Use an individualized prescribing and monitoring protocol (written by the patients SCD provider) or an SCDspecific protocol whenever possible (see exhibit 7 on page 36) to promote rapid, effective, and safe analgesic
management and resolution of the VOC.
(ConsensusPanel Expertise)
4. In adults and children with SCD and a VOC associated with mild to moderate pain who report relief with NSAIDS in
the absence of contraindications to the use of NSAIDS, continue treatment with NSAIDS.
(Moderate Recommendation, Low-Quality Evidence)
5. In adults and children with SCD and a VOC associated with severe pain, rapidly initiate treatment with parenteral
(Strong Recommendation, High-Quality Evidence)
6. In adults and children with SCD and a VOC associated with severe pain,
Calculate the parenteral (IV or subcutaneous) opioid dose based on total daily short-acting opioid dose currently
being taken at home to manage the VOC.
(ConsensusPanel Expertise)
Administer parenteral opioids using the subcutaneous route when intravenous access is difficult.
(ConsensusPanel Expertise)
Reassess pain and re-administer opioids if necessary for continued severe pain every 1530 minutes until pain is
under control per patient report.
Maintain or consider escalation of the dose by 25 percent until pain is controlled.
(ConsensusPanel Expertise)
Reassess after each dose for pain relief and side effects.
(ConsensusPanel Expertise)
Initiate around-the-clock opioid administration by patient-controlled analgesia (PCA) or frequently scheduled
doses versus as requested (PRN) administration.
(Moderate Recommendation, Low-Quality Evidence)



7. If ordering around-the-clock, continuous infusion of opioids via the PCA, carefully consider whether there is a need to
withhold long-acting oral opioids to prevent over-sedation.
(ConsensusPanel Expertise)
If demand dosing only is ordered via the PCA, continue use of long-acting oral opioids.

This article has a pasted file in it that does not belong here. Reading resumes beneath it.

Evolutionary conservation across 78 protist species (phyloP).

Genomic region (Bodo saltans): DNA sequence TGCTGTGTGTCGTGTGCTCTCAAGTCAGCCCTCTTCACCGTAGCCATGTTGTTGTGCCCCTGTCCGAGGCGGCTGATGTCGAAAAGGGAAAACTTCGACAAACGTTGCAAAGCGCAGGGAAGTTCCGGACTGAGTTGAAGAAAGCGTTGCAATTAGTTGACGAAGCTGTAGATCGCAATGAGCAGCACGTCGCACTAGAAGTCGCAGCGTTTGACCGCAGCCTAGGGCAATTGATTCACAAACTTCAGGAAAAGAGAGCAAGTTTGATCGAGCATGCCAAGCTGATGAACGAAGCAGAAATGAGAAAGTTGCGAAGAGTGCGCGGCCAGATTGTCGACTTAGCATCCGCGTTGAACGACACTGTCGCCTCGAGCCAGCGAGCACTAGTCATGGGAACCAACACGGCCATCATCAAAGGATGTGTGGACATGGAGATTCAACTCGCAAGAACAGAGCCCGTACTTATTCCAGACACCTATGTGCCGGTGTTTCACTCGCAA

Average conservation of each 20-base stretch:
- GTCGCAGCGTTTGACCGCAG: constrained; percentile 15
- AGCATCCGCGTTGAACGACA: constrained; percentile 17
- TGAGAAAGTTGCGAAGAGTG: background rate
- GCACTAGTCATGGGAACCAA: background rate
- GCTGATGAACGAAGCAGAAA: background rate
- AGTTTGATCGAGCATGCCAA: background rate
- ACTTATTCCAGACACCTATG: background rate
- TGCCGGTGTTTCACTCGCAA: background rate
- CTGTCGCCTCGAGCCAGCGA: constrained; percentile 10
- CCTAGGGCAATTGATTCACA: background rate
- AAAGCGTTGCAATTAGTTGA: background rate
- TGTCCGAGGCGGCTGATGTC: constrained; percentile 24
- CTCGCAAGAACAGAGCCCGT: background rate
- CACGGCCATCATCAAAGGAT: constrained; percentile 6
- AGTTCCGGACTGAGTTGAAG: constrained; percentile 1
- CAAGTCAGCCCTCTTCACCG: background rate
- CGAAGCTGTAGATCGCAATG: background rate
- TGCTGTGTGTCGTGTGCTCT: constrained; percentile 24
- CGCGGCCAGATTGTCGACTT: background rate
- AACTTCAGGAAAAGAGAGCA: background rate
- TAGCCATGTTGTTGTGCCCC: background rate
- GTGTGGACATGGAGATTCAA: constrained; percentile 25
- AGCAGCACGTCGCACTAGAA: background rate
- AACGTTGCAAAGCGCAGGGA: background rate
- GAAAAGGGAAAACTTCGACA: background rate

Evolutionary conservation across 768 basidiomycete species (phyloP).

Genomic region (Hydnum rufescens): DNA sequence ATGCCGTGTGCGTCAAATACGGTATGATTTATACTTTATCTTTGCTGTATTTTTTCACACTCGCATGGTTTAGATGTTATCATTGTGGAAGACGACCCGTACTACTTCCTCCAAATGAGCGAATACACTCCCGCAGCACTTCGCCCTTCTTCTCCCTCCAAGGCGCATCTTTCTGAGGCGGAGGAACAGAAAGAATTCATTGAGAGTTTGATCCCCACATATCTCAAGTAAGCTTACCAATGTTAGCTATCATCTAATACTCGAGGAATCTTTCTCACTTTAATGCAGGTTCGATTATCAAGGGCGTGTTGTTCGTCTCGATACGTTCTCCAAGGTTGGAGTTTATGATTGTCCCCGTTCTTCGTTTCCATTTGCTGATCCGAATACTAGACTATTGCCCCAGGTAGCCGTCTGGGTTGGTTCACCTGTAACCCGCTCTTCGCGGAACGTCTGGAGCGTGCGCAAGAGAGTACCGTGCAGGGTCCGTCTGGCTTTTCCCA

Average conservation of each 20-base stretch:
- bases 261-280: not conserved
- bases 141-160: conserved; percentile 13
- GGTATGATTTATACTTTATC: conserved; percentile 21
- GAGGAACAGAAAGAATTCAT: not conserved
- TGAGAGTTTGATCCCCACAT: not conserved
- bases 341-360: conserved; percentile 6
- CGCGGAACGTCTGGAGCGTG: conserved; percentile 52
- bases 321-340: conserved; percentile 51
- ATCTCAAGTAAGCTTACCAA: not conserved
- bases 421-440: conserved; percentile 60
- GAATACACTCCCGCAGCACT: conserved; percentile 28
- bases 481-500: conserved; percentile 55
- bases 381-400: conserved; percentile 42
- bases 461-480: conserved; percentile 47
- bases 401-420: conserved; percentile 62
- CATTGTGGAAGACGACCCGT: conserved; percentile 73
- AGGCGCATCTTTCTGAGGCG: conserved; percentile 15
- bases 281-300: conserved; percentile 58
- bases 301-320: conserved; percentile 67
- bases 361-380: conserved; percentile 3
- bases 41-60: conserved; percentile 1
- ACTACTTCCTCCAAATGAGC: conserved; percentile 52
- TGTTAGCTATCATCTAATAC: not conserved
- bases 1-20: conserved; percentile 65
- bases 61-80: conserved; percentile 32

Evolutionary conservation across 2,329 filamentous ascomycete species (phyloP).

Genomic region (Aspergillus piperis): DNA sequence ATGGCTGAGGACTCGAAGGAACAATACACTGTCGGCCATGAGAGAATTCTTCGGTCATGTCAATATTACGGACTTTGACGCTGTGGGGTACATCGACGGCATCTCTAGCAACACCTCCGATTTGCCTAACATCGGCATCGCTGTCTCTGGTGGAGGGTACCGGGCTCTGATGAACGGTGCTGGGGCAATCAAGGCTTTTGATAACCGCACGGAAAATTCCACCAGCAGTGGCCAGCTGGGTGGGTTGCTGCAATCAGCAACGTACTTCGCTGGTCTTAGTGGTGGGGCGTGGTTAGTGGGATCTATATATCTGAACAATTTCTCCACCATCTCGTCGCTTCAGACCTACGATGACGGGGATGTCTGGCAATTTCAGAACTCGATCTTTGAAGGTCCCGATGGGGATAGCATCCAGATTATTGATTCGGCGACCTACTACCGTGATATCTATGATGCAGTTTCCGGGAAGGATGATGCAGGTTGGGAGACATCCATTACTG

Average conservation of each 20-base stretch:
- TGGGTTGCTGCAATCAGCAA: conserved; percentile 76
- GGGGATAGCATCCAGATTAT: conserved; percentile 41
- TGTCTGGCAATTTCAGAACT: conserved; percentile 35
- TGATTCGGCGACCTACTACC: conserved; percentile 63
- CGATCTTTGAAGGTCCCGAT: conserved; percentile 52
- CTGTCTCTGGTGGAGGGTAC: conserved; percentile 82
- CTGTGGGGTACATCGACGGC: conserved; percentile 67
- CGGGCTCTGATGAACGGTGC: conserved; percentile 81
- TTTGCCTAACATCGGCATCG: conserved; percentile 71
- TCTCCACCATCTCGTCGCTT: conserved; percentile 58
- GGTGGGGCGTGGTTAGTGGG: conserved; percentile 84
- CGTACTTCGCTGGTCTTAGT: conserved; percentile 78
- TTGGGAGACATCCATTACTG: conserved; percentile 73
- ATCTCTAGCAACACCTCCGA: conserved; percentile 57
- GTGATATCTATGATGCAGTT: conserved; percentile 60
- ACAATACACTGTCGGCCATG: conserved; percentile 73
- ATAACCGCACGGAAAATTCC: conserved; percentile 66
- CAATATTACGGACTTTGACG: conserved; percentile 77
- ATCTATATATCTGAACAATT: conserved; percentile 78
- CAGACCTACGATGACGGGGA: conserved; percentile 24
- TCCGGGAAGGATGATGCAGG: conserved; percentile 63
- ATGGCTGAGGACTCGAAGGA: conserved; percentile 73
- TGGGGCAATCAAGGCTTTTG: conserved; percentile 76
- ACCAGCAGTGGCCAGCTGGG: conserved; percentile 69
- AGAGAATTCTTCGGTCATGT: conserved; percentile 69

(ConsensusPanel Expertise)
At discharge, evaluate inpatient analgesic requirements, wean parenteral opioids prior to conversion to oral
opioids, and adjust home dose of long- and short-acting opioid prescriptions to prevent opioid withdrawal after
(ConsensusPanel Expertise)
8. In adults and children with SCD and a VOC, do not use meperidine unless it is the only effective opioid for an
individual patient.
9. In adults and children with a VOC, administer oral NSAIDS as an adjuvant analgesic in the absence of
10. In adults and children with a VOC who require antihistamines for itching secondary to opioid administration, prescribe
agents orally, and do not re-administer with each dose of opioid in the acute VOC management phase. Re-administer
every 4 to 6 hours if needed.
(ConsensusPanel Expertise)
11. To reduce the risk of acute chest syndrome in adults and children hospitalized for a VOC,
Encourage use of incentive spirometry while awake.
(Strong Recommendation, Moderate-Quality Evidence)
Encourage ambulation and activity as soon as possible.
(ConsensusPanel Expertise)
12. In adults and children with VOC, use adjunctive nonpharmacologic approaches to treat pain such as local heat
application and distraction.
13. In euvolemic adults and children with SCD and a VOC who are unable to drink fluids, provide intravenous hydration at
no more than maintenance rate to avoid over-hydration.
14. In adults and children with SCD and a VOC being treated with opioids, monitor for excessive sedation by measuring
sedation with an objective measurement sedation scale and oxygenation levels.
(ConsensusPanel Expertise)
15. Gradually titrate down parenteral opioids as VOC resolves.
(ConsensusPanel Expertise)
16. In adults and children with SCD and a VOC, do not administer a blood transfusion unless there are other indications
for transfusion (see the chapter Blood Transfusion in the Management of Sickle Cell Disease in these guidelines).
(Moderate Recommendation, Low-Quality Evidence)
17. In adults and children with SCD and a VOC with an oxygen saturation <95 percent on room air, administer oxygen.
(ConsensusPanel Expertise)



Exhibit 7. Acute Pain Algorithm*

Note: See recommendation 3, page 34.

* These recommendations are intended to be for all settings where patients present with VOC.
(ConsensusPanel Expertise)